What is a Qilin?
A Qilin is a heavenly creature who embodies the virtues of Chinese civilization. He also protects these virtues on earth, using his magical powers to uplift good men wherever he finds them.
Qilin are extraordinarily beautiful creatures, sparkling like gems and adorned in flames. With their scaly bodies and horned heads, they resemble Chinese dragons, but their legs terminate in delicate hooves, rather than the dragon’s vicious paws, and their tails are lion-like instead of serpentine.
No two Qilin look exactly the same. They each have their own, unique embellishments: carp whiskers, plumes of feathers, branched antlers, scales made of precious metals, fiery manes, unicorn-like horns. Whatever their special attraction, they always move gracefully and dazzle the mortals who see them.
Qilin are noble creatures who mingle with the gods in heaven. When they descend to earth, their pure spirits have a remarkable effect on the world around them.
First, these heavenly creatures are always capable of distinguishing between good men and evildoers. Naturally, they choose to associate only with the best of men, the kindest rulers and the wisest sages. They guard the homes of these elite, reward their good deeds with rich blessings, and fill their hearts with happiness.
Second, they have the gift of prophecy. Although they rarely come right out and state their predictions, they are powerful omens of good fortune. If you see one of these beautiful creatures, you can be sure that you will soon experience a windfall of good luck or that you will meet one of the great men they accompany.
Third, the creatures can provide transportation to and from heaven. They have carried many of China’s greatest heroes, while they were still newborn babies, from heaven down to earth and their destiny. Likewise, they can escort the souls of noble men back to heaven after they die.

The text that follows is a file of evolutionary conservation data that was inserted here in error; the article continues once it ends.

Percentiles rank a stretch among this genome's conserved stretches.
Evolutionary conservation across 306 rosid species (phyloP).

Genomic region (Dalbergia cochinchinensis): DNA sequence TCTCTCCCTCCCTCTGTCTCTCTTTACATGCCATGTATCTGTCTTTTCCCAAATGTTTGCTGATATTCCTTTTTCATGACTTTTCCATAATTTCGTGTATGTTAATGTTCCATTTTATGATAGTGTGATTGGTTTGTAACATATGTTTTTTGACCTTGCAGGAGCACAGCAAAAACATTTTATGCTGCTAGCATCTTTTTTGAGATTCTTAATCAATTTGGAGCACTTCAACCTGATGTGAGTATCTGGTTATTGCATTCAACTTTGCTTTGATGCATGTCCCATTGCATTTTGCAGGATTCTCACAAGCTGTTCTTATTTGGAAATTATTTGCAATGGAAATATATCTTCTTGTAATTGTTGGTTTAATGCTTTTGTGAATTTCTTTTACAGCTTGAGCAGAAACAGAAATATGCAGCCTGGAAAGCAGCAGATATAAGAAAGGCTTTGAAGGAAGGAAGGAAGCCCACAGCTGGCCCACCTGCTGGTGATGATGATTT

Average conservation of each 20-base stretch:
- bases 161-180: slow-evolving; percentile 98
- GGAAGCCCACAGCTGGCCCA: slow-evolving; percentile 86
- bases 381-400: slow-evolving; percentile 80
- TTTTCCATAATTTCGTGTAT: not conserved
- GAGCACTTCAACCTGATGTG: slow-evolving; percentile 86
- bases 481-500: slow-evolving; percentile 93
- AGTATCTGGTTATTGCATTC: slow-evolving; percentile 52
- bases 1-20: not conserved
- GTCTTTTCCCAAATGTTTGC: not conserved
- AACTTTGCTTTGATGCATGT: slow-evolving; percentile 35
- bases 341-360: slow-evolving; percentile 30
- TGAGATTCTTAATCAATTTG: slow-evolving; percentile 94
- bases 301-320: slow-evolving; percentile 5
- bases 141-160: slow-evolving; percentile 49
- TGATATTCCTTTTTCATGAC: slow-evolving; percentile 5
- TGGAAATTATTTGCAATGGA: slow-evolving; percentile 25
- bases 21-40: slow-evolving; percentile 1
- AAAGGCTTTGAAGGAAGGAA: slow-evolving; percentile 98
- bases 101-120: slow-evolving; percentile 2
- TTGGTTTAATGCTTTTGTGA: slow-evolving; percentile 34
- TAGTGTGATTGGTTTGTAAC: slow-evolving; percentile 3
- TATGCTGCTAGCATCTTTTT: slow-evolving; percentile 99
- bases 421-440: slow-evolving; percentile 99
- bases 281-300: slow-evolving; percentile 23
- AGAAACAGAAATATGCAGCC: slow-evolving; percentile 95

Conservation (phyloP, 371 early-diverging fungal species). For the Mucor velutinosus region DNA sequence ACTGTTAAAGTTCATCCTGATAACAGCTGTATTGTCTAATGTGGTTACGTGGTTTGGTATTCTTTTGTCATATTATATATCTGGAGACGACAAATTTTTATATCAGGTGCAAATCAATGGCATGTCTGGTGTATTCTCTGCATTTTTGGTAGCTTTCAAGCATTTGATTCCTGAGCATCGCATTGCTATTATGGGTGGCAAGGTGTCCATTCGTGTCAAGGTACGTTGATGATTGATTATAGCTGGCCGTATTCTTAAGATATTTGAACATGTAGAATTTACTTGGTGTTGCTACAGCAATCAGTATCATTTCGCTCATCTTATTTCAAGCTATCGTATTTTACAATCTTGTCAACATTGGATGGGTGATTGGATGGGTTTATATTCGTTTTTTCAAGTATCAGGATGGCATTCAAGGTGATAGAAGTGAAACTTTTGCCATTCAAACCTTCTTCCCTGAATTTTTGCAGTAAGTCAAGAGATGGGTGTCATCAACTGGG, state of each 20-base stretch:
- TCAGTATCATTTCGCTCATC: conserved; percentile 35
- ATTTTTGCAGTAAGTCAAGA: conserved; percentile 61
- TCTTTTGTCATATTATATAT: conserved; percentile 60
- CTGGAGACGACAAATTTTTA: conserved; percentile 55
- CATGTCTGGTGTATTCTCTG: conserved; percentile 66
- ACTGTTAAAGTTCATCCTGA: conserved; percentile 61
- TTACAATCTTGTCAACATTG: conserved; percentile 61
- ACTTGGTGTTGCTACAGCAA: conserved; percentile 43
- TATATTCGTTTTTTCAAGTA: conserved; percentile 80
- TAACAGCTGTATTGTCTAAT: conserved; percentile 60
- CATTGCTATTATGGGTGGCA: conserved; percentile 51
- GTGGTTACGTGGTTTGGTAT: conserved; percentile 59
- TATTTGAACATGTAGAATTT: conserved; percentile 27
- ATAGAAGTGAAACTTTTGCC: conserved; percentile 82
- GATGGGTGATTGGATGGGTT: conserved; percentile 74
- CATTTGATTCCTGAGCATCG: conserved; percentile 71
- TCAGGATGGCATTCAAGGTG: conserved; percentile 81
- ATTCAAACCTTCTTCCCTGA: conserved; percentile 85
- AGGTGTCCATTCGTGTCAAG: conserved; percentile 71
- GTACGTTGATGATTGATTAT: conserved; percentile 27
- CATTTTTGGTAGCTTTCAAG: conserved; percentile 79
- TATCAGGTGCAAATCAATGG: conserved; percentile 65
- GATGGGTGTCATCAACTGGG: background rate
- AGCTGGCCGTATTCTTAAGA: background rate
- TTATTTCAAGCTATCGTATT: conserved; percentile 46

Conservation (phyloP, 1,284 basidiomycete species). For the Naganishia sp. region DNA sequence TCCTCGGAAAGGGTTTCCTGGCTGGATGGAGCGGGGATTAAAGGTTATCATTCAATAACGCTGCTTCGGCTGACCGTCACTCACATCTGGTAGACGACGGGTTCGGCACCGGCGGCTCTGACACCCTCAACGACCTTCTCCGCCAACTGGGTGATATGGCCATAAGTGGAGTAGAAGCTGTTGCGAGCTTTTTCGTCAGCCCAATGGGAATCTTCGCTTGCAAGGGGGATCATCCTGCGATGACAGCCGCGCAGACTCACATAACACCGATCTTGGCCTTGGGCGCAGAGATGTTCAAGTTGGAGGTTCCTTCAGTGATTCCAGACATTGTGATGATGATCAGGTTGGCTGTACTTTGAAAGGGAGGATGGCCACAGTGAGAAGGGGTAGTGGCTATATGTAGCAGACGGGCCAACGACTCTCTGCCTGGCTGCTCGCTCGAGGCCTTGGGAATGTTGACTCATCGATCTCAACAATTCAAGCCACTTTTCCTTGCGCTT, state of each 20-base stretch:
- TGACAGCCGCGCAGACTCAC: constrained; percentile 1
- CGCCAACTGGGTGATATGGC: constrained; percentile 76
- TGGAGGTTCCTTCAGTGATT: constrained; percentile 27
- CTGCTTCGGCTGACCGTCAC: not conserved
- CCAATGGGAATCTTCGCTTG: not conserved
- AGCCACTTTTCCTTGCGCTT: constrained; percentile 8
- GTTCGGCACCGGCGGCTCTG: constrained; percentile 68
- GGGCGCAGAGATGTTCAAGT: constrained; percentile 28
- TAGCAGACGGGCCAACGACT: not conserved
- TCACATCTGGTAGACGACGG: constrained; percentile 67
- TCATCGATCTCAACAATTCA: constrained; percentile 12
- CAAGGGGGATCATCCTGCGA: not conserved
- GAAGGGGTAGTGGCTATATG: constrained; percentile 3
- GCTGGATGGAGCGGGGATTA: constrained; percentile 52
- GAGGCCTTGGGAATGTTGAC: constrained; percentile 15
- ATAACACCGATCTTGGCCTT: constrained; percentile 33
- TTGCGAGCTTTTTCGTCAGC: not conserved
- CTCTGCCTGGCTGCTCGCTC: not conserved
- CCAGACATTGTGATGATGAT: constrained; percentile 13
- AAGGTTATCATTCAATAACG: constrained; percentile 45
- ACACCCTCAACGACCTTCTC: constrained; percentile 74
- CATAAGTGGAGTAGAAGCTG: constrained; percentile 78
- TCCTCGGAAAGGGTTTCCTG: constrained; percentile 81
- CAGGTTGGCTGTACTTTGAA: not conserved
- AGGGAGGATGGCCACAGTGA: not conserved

Finally, in rare cases, they might attack evildoers. Given their gentle nature, they will only attack if they sense an immediate threat towards an innocent person. When they do attack, fire is their weapon of choice; flames surge from their nose and mouth, incinerating the miscreant on the spot.
Buddhist lore adds an extra quirk to their powers. Because of their extreme gentleness, they are afraid to walk on the grass, lest they injure an innocent blade. To protect the grass, they conjure up small clouds or fountains of water and float just above the ground, instead of taking the risk of trampling a life.
Qilin are classified as one of the “Four Benevolent Animals” in Chinese folklore. Each of these animals is considered the lord of a group of other species. The Qilin is lord of furred quadrupeds; the dragon is lord of reptiles; the turtle is lord of shelled animals; and the phoenix is lord of birds.